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Original Investigation
April 2016

Association of Caffeine and Hearing Recovery After Acoustic Overstimulation Events in a Guinea Pig Model

Author Affiliations
  • 1Department of Otolaryngology–Head and Neck Surgery, McGill University, Montreal, Quebec, Canada

Copyright 2016 American Medical Association. All Rights Reserved. Applicable FARS/DFARS Restrictions Apply to Government Use.

JAMA Otolaryngol Head Neck Surg. 2016;142(4):383-388. doi:10.1001/jamaoto.2015.3938

Importance  Noise-induced hearing loss is an increasingly worrisome problem. Although caffeine intake is common in people involved in noise-related environments, the effect of caffeine on the recovery of hearing after a temporary threshold shift requires further understanding.

Objectives  To determine whether caffeine impairs hearing recovery in a guinea pig model exposed to acoustic overstimulation.

Design, Setting, and Subjects  This experiment at the McGill University Auditory Sciences Laboratory used 24 female albino guinea pigs (age, 6 months; weight, 500-600 g) divided randomly into 3 groups of 8 animals each. Group 1 was exposed to caffeine; group 2, acoustic overstimulation events (AOSEs); and group 3, both. Data were collected from July 1, 2013, to March 30, 2014, and analyzed from April 1 to August 1, 2014.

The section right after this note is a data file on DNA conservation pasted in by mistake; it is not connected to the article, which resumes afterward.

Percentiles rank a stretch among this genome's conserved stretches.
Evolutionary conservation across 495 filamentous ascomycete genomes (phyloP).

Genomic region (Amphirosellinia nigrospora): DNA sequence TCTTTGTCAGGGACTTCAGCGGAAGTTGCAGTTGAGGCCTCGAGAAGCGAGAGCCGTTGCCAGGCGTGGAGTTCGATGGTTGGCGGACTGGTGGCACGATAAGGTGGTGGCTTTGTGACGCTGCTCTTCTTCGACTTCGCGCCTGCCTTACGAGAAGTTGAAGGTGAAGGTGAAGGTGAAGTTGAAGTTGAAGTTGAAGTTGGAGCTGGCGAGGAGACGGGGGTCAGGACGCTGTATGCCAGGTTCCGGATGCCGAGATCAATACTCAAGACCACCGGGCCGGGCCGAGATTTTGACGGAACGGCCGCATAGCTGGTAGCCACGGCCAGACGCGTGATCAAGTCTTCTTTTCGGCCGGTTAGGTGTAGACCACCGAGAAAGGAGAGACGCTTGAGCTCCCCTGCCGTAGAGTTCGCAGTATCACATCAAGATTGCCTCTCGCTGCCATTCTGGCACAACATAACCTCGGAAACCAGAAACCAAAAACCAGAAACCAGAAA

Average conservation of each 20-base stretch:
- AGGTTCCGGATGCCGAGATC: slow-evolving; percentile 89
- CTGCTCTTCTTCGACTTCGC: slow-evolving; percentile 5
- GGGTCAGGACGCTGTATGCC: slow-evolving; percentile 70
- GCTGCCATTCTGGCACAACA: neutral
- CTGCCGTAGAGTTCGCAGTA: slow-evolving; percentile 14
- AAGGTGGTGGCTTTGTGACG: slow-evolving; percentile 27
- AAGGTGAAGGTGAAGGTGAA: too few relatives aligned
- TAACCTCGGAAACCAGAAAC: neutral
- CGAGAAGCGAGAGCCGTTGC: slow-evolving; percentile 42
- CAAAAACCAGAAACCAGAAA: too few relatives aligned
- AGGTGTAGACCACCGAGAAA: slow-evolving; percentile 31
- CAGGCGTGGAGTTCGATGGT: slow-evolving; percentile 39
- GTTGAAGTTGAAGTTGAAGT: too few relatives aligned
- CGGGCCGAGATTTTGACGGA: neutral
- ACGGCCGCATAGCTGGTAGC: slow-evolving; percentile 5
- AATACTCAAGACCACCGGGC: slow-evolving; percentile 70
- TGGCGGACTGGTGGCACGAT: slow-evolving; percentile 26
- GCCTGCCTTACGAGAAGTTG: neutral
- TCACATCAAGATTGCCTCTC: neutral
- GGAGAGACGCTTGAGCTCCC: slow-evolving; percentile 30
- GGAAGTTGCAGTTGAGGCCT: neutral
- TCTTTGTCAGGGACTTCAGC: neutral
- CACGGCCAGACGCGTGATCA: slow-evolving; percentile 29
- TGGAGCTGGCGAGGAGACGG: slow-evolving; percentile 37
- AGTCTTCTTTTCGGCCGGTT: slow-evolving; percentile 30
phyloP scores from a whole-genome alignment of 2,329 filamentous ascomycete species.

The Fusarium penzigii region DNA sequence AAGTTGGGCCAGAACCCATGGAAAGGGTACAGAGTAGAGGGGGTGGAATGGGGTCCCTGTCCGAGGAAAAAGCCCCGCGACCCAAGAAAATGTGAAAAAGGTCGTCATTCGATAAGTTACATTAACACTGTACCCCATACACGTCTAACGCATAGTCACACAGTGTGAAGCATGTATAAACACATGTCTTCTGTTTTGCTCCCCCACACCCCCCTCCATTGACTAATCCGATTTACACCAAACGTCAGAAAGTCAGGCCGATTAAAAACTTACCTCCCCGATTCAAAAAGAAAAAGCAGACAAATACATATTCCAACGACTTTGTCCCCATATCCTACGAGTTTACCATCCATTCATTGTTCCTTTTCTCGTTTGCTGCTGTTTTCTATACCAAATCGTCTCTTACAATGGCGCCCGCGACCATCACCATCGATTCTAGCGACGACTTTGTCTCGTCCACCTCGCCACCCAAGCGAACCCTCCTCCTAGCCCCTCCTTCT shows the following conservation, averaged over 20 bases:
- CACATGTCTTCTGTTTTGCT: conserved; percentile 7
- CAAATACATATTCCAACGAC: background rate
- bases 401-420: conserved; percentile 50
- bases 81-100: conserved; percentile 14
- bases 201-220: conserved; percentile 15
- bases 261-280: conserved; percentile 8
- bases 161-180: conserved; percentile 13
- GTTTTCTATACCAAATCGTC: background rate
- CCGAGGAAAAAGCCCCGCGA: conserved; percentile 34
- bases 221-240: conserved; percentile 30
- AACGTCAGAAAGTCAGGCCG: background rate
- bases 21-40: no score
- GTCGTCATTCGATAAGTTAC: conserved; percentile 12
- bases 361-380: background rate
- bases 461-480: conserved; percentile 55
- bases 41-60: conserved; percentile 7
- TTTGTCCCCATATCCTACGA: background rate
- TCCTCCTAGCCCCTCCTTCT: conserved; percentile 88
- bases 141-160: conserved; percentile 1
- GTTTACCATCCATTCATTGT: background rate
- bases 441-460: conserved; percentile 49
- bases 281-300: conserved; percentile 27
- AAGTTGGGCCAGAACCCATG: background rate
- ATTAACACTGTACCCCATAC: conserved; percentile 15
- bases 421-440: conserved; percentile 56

Interventions  Daily caffeine dose for groups 1 and 3 consisted of 25 mg/kg administered intraperitoneally for 15 days. The AOSEs were administered on days 1 and 8 and consisted of 1 hour of 110-dB pure-tone sound.

Main Outcomes and Measures  Serial auditory brainstem response (ABR) tests to determine the audiological threshold shift and recovery were obtained at baseline and on days 1 (1 hour after the first AOSE), 4, 8 (before and 1 hour after the second AOSE), 11, and 15. Scanning electron and light microscopy of the cochleas were performed to determine morphologic changes.

Results  The day 1 post-AOSE measurement resulted in a similar threshold shift in all animals in groups 2 and 3 at all frequencies tested (8, 16, 20, and 25 kHz). The maximum threshold shift was at 16 kHz, with a mean of 66.12 dB. By day 8, the threshold shift in group 2 recovered completely at all frequencies except 20 kHz, where a mean threshold shift of 20.63 dB of sound pressure level (SPL) was present. Hearing impairment in group 3 persisted in 8-, 16-, and 25-kHz frequencies with thresholds of 21.88, 28.13, and 26.25 dB SPL, respectively (P = .001). After a second AOSE at day 8, similar threshold shift and outcome were recorded on day 15 compared with day 8, with a mean threshold shift at 20 kHz of 29.38 dB SPL in group 2 and mean threshold shifts at 8, 16, 20, and 25 kHz of 29.38, 35.63, 40.63, and 38.75 dB SPL, respectively, in group 3. The difference in ABR threshold recovery was in concordance with scanning electronic and light microscopy findings for each group.

Conclusions and Relevance  A daily dose of caffeine was found to impair the recovery of hearing after an AOSE.